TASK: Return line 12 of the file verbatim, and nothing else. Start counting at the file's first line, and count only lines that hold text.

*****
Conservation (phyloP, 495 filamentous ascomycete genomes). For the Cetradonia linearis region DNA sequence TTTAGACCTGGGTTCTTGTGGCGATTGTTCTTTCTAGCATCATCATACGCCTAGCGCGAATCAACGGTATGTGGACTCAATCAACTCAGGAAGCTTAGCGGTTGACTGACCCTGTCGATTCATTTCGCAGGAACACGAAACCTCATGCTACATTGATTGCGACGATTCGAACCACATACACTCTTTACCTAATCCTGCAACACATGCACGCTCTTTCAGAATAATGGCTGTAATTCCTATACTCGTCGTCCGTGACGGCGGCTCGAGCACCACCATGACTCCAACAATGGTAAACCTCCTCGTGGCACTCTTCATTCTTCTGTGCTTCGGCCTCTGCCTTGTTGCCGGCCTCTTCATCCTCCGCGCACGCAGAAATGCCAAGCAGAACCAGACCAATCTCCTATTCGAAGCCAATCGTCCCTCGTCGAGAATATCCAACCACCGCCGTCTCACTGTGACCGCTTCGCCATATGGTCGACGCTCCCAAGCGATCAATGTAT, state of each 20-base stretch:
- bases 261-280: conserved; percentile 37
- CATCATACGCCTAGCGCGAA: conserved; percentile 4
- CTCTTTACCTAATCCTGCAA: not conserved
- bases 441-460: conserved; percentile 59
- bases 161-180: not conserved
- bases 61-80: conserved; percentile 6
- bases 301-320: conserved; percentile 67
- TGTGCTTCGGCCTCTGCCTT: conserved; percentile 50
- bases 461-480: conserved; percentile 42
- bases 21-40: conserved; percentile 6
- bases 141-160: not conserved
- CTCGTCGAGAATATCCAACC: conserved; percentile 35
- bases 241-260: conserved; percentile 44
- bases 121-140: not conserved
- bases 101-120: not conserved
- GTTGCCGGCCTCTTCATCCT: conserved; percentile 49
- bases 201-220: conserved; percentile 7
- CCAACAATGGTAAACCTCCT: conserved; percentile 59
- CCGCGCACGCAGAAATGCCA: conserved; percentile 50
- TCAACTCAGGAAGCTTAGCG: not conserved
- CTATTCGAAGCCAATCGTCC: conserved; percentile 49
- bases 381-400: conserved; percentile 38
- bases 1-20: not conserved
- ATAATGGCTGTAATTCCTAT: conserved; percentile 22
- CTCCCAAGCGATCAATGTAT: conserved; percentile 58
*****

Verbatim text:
- bases 141-160: not conserved